Not correct. There are different definitions of common law. They vary by province for this kind of thing and CPP's definition is one year. Most provinces, if I recall correctly, are either one or two years. I could check for you if the OP wants to know precisely the law in Alberta. It's probably one or two years.

Bottom line here is I would be very careful doing what is being considered. This is fraught with risk. Common-law relationships can be very dangerous. Here's an example: If you live CL with a partner who has children with a former partner, you can be legally on the hook for child costs for those children who are not your own if you act in the absence of the parent. Think about this; the financial risk is huge.

killer_carlson
06-29-2008, 02:39 PM
1) go to a lawyer. It won't cost that much for this.

2) check your mortgage. You'll probably need their consent as well.

metal_geek
07-01-2008, 08:27 AM
Don't do it, alot of risk no reward.


The process is excatly how Cube said it is, I had to do the very same thing to "Remove" someone from the title, and the bank is not so willing to remove someone from the mortgage.

Really there is nothing to gain by doing that, wait till you move into a new house with her, then just do it from the start. If she wants to feel included, just get a bunch of Visa's using her good credit and transfer all the bills into her name. :bag:
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troutman
07-01-2008, 10:02 AM
Check your mortgage terms and talk to your lender before changing title. If the lender has no issue (especially if you have gone a long time without missing a payment) it is easy to change title with a Land Transfer.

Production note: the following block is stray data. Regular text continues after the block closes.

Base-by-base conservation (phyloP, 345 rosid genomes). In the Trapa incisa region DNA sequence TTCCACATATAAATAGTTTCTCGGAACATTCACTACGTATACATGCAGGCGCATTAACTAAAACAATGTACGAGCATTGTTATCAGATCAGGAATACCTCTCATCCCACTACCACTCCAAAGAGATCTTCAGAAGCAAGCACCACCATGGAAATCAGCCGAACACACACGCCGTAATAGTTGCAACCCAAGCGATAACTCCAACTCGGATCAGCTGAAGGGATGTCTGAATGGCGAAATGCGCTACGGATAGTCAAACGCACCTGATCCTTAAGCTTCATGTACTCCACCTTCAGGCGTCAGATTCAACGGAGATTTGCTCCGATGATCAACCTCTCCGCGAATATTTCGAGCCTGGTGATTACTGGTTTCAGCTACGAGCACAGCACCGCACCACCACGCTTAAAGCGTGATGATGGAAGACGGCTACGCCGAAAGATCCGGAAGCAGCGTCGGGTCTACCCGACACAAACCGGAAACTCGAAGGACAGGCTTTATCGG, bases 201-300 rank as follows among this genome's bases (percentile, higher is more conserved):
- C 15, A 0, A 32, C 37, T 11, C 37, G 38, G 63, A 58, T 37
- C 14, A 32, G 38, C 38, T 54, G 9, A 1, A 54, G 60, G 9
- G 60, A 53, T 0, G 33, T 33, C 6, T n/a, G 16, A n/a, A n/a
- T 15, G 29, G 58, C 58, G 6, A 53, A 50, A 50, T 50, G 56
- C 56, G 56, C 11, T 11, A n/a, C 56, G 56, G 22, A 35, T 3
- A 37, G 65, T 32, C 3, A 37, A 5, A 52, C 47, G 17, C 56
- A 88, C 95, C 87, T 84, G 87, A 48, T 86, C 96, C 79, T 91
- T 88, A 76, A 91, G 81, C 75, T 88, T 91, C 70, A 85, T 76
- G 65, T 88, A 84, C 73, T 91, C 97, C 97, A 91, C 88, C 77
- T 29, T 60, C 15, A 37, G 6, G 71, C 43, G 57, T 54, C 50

troutman
07-01-2008, 10:03 AM
Not correct. There are different definitions of common law. They vary by province for this kind of thing and CPP's definition is one year. Most provinces, if I recall correctly, are either one or two years. I could check for you if the OP wants to know precisely the law in Alberta. It's probably one or two years.

Bottom line here is I would be very careful doing what is being considered. This is fraught with risk. Common-law relationships can be very dangerous. Here's an example: If you live CL with a partner who has children with a former partner, you can be legally on the hook for child costs for those children who are not your own if you act in the absence of the parent. Think about this; the financial risk is huge.

Alberta has AIPs - adult interdepedent partners. I think the threshold is three years.

Take your stinking paws off me, you damned dirty aip!

http://www.law-faqs.org/ab/inter.htm

The term living "common-law” is no longer used in Alberta laws. The law with regard to common law relationships in Alberta has now been changed with the introduction of the concept of adult interdependent relationships. The new law is set out in the Adult Interdependent Relationships Act and has applied in Alberta since June 2003. The term living "common-law" is, however, still used in Canadian laws. For example, in order to call yourself "common-law" for income tax purposes, there is a time requirement of only 1 year (as opposed to 3).